Nevada county health board to consider pause on COVID-19, flu vaccines

Nevada county health board to consider pause on COVID-19, flu vaccines

Officials in Nevada are scheduled to debate Wednesday whether they should put COVID-19 and flu vaccines on hold pending a grand jury investigation in Florida of drugmakers’ claims about the coronavirus shots.

The agenda item says the Elko County Board of Health will also consider a pause on advertising related to the vaccines.

But some county health commissioners say the item shouldn’t have been placed on the agenda.

Commissioner Jon Karr says the item was put on the list by mistake after a concerned resident highlighted potential side effects from the vaccines and Florida Gov. Ron DeSantis’s probe.

“We’ve already been notified by legal that we don’t have the authority to issue a moratorium,” Mr. Karr told the Las Vegas Review-Journal. “I believe it’s just a miscommunication, and I’m hoping it gets tabled indefinitely.”

Commissioner Delmo Andreozzi told the newspaper the board does not have direct oversight of the health care industry, though it might be able to control whether county resources are used to promote the shots.

Any move to pause or downplay the vaccines would be at odds with advice from state and federal officials, who have pleaded with Nevadans and Americans to get an annual flu shot and a bivalent COVID-19 booster that attacks both the original strain and subvariants of the omicron strain that hit in late 2021.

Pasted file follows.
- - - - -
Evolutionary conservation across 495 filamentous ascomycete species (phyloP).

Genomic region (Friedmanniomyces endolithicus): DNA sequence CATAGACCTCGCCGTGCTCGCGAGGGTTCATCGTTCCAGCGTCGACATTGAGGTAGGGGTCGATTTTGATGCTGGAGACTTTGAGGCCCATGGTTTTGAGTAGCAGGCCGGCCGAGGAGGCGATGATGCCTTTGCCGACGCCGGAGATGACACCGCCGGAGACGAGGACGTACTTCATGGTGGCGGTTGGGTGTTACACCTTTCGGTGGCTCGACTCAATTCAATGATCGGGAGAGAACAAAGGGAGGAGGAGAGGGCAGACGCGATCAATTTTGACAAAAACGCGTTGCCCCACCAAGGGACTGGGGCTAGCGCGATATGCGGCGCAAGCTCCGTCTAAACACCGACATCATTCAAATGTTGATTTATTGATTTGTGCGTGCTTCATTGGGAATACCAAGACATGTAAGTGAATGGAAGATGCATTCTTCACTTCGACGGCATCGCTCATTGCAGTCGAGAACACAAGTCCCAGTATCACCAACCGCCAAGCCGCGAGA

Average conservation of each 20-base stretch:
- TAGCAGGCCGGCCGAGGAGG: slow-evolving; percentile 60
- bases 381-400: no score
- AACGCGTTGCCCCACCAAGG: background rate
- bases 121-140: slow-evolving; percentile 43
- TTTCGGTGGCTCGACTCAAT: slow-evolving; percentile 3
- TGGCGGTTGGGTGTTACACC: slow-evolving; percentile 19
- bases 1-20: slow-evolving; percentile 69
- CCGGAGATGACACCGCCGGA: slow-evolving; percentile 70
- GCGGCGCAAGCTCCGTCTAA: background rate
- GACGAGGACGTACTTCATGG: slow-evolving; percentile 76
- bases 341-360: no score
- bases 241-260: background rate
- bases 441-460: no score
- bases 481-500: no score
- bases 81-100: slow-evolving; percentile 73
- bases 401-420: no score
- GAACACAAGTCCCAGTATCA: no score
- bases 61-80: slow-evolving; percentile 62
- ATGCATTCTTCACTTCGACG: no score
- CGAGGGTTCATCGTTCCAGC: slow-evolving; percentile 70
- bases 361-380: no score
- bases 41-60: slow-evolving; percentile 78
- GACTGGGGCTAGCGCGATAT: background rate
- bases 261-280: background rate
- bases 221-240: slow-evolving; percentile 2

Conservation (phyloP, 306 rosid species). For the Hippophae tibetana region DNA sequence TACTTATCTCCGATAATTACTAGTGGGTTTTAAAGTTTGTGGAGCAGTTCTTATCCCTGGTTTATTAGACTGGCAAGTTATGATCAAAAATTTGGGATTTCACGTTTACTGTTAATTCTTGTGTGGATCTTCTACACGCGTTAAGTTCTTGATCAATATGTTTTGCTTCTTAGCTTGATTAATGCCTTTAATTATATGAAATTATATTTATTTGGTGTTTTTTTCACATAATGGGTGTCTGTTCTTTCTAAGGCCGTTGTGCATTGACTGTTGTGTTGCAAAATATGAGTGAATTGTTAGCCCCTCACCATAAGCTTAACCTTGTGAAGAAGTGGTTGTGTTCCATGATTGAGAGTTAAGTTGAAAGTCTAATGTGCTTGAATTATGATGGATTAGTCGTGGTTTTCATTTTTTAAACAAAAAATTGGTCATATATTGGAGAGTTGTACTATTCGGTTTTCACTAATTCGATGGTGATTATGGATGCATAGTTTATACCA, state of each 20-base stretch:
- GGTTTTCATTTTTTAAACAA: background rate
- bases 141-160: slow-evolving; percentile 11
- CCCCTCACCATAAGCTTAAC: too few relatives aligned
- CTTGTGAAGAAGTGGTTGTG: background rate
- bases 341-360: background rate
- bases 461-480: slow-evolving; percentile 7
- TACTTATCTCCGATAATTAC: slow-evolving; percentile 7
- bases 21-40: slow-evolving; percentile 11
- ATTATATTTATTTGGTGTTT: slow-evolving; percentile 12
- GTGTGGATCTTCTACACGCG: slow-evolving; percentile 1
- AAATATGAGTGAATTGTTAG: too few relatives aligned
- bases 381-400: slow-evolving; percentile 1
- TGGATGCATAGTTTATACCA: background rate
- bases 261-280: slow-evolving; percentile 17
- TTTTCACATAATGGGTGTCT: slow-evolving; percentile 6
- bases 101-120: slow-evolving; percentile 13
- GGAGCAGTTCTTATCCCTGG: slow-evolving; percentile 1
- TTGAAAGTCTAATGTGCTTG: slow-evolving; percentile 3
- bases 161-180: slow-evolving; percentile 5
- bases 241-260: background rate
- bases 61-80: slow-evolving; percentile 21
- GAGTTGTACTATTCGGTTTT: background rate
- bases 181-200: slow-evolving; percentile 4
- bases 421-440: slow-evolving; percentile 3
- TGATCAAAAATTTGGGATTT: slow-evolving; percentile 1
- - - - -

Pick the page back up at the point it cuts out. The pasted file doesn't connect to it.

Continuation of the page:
The COVID-19 shots have generated backlash among persons upset by government and business mandates and the discovery that the shots may protect against severe disease but not prevent infection and transmission.

Some persons are wary of the vaccines because they are quite new, while others have pointed to potential side effects such as myocarditis, an inflammation of the heart muscle.

Mr. DeSantis, a Republican, ordered a grand jury investigation into drugmakers and medical associations about potential false claims of “vaccines purported to prevent COVID-19 infection, symptoms, and transmission.”

For more information, visit The Washington Times COVID-19 resource page.

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